My children are outspoken. Everyone jokingly says, “I wonder where they get that from?” But the reality is I was a very shy child. So I don’t know where they get it! My triplets say what’s on their mind, whether you want them to or not. Despite my occasional mortification, there are some gems stored in their observations.
1. Life is short. Only hang out with people you like.
We mothers make play dates and parties and all sorts of other get-togethers out of a sense of obligation at times. Sure, there are rockin’ play dates where the mommas and the kiddos get along fabulously, but they are not all like that. I was preparing my kids for an outing and innocently asked, “aren’t you excited to see so-and-so?” The reply was unanimous, voiced first by the little lady, “No Mommy, he’s mean.” Why on Earth do I feel compelled to do kid stuff my kids will not enjoy? Why do I feel compelled to do adult stuff I (and/or Bray) won’t enjoy? Duty. Social appropriateness. I should cut it out. If they only want hang out with people they like, then maybe I should let them, and do the same.
2. If you are exhausted, go to bed.
Last week the kids woke up early and Bray and I were in the kitchen preparing breakfast. Bray went into the play room to ask the boys if they were ready to eat. The eldest looked at him, climbed out of his chair with his blanket, and said, “No, I need some more sleep.” Then he padded down the hall and climbed back in bed. After we stopped laughing hysterically at this interlude, we marveled at his self-bedding. A child volunteering to go to bed is rare. But it has happened a few times lately. The little lady saying, “I’m tired” at lunch and going straight to her room to nap. And now this. We are all on this vicious cycle that says get one more email out at 11 pm and then “sneak in” a few hours of sleep before our 5:30 am wake up call. I realize we can not sleep in on a workday, but if we are tired, I am convinced we could find time to go to bed (even if it’s just crashing when our kids do).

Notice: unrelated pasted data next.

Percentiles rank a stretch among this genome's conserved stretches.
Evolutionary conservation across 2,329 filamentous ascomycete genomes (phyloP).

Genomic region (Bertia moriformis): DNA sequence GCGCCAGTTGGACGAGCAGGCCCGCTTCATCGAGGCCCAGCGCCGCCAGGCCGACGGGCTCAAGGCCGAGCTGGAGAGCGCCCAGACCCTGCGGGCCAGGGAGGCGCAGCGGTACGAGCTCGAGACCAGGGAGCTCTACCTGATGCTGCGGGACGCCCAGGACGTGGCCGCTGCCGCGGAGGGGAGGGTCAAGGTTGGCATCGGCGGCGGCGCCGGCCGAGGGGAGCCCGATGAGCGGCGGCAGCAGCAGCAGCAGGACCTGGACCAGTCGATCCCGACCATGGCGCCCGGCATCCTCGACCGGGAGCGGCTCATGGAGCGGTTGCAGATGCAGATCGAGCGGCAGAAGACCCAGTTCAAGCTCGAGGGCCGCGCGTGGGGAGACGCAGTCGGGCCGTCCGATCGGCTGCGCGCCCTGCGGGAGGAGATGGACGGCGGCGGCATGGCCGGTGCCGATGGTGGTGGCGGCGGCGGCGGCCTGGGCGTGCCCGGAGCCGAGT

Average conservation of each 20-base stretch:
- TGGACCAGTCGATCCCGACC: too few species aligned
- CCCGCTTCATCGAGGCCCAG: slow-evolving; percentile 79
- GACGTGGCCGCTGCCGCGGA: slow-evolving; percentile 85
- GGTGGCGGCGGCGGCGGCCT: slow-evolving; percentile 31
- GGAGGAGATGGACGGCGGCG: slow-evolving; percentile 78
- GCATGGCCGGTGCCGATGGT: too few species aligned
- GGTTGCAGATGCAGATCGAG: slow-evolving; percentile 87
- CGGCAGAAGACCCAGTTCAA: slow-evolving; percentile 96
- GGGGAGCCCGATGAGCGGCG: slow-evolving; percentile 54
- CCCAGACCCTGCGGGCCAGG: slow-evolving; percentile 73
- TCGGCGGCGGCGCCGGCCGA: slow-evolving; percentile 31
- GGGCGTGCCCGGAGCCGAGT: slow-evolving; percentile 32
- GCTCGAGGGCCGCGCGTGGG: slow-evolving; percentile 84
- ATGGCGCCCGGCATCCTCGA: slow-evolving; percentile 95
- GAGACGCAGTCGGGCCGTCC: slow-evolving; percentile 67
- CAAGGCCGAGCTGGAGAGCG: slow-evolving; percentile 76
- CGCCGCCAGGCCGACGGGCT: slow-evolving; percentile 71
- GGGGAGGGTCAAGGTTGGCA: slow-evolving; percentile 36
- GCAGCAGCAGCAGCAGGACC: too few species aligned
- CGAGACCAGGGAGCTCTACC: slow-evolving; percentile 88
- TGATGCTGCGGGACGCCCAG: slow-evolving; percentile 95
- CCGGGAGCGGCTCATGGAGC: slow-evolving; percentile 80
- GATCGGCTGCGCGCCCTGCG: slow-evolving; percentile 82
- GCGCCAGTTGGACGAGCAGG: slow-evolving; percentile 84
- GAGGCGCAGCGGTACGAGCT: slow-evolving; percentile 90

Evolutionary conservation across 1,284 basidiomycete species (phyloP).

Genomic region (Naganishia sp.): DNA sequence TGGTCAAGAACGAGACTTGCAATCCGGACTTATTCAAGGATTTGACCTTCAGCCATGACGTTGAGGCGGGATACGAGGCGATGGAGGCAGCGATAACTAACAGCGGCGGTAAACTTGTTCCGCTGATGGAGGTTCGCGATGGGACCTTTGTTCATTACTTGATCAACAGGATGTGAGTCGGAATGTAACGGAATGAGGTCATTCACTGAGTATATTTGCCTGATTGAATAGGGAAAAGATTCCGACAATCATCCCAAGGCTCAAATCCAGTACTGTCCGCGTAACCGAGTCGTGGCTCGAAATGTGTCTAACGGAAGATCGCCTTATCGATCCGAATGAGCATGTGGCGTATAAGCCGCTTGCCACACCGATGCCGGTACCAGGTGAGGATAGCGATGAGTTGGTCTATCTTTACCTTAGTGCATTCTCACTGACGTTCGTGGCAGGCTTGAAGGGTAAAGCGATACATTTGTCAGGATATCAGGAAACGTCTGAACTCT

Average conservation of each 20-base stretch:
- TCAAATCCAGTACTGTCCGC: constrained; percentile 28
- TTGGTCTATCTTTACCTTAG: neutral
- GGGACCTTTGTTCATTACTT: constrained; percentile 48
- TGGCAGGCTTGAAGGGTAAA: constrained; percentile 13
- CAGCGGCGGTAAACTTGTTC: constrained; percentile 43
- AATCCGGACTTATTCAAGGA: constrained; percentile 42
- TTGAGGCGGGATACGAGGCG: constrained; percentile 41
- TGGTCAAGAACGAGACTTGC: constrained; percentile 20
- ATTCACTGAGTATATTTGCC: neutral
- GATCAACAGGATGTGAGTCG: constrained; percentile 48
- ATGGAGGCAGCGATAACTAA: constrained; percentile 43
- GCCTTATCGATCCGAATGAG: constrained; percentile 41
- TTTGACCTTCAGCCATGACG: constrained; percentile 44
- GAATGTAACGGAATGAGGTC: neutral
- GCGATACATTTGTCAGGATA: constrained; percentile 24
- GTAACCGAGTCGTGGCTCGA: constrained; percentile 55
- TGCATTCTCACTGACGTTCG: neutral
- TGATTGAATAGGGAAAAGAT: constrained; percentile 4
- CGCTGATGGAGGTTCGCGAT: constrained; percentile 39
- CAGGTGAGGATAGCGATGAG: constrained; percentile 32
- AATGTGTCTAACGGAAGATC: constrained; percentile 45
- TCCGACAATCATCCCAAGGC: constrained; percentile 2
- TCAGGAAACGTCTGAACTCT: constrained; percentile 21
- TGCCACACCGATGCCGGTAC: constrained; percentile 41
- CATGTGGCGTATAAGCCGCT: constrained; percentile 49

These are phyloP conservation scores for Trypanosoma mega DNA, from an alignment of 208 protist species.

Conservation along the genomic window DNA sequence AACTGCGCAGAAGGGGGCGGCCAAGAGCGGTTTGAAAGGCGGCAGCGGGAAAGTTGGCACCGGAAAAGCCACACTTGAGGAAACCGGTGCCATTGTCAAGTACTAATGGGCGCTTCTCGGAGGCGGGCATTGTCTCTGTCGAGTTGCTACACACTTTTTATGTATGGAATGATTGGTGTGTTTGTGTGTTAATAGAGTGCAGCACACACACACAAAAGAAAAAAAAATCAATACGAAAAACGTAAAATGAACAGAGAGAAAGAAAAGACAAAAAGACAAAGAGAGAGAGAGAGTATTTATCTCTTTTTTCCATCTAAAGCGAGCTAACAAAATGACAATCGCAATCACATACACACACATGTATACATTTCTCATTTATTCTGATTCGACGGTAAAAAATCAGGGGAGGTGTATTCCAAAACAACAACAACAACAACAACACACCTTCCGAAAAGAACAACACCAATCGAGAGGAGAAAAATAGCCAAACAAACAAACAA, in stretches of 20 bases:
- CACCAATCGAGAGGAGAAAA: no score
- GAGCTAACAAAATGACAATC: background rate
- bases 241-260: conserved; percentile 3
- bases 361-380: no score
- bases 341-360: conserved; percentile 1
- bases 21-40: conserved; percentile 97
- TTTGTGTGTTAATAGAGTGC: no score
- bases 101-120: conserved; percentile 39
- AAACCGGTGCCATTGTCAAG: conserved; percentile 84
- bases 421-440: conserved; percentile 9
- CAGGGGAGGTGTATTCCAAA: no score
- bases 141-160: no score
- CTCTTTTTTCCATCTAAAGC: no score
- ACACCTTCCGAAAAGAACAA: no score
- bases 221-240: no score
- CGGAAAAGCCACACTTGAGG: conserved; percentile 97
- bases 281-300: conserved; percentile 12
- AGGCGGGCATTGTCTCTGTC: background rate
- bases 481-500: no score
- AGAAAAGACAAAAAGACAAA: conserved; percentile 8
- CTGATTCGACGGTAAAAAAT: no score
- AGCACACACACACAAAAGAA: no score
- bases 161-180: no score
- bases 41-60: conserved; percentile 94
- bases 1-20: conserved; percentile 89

3. When you feel happy, shout, dance, laugh, clap, or do all four.
I love how excited my kids get. I love that you can clearly tell when they are delighted. They are going to be Peter Pan, Captain Hook, and Tinkerbell for Halloween (and hang on to your hats, those costumes are going to kill you with how cute they are), so we bought the Peter Pan DVD to let them watch before Halloween. When Peter Pan rescues everyone from Captain Hook on the pirate ship, there was clapping and cheering all around. Heck, there was clapping and cheering and dancing and “let’s try it on” when the costumes came in the mail. We car-dance. We tell jokes and fall onto the floor laughing. We dance as a part of our daily ritual. But you know, I only do it with my kids. I don’t so much do it in my own life. Wouldn’t that be fun for the giver of the joy to see the enjoyment displayed in our actions in response? When my mom says, “why don’t the two of you go out for dinner and I’ll stay with the kids,” couldn’t I say, “Yippppppeeee!” and clap my hands instead of offering a, “Thank you!”? When my boss offers me a cool opportunity, is it really that inappropriate to say, “Woohoo! Yea!” and do a jump? I personally think it would be greeted with delight on the other side as well.
4. When you love someone, tell them. Show them.
Mmmm. This is my favorite. Each of my children say, “I love you mommy.” They even say, “I like you mommy!” They say, “I love daddy.” They say it about their grandparents. They tell me their favorite friends. They hug and kiss me and each other and even the hairstylist! Yesterday, when they were thanking a school chum for their birthday party favors, they hugged and kissed him. Flagrant affection. Unbridled displays of adoration and love. I do tell my children I love them every day. Bray and I say it every day too. But that’s about it. Wouldn’t it be nice if I shared my great affection for others as my two year olds show theirs? Without censure and restraint? We all would be happier – heck, we might even break into a dance.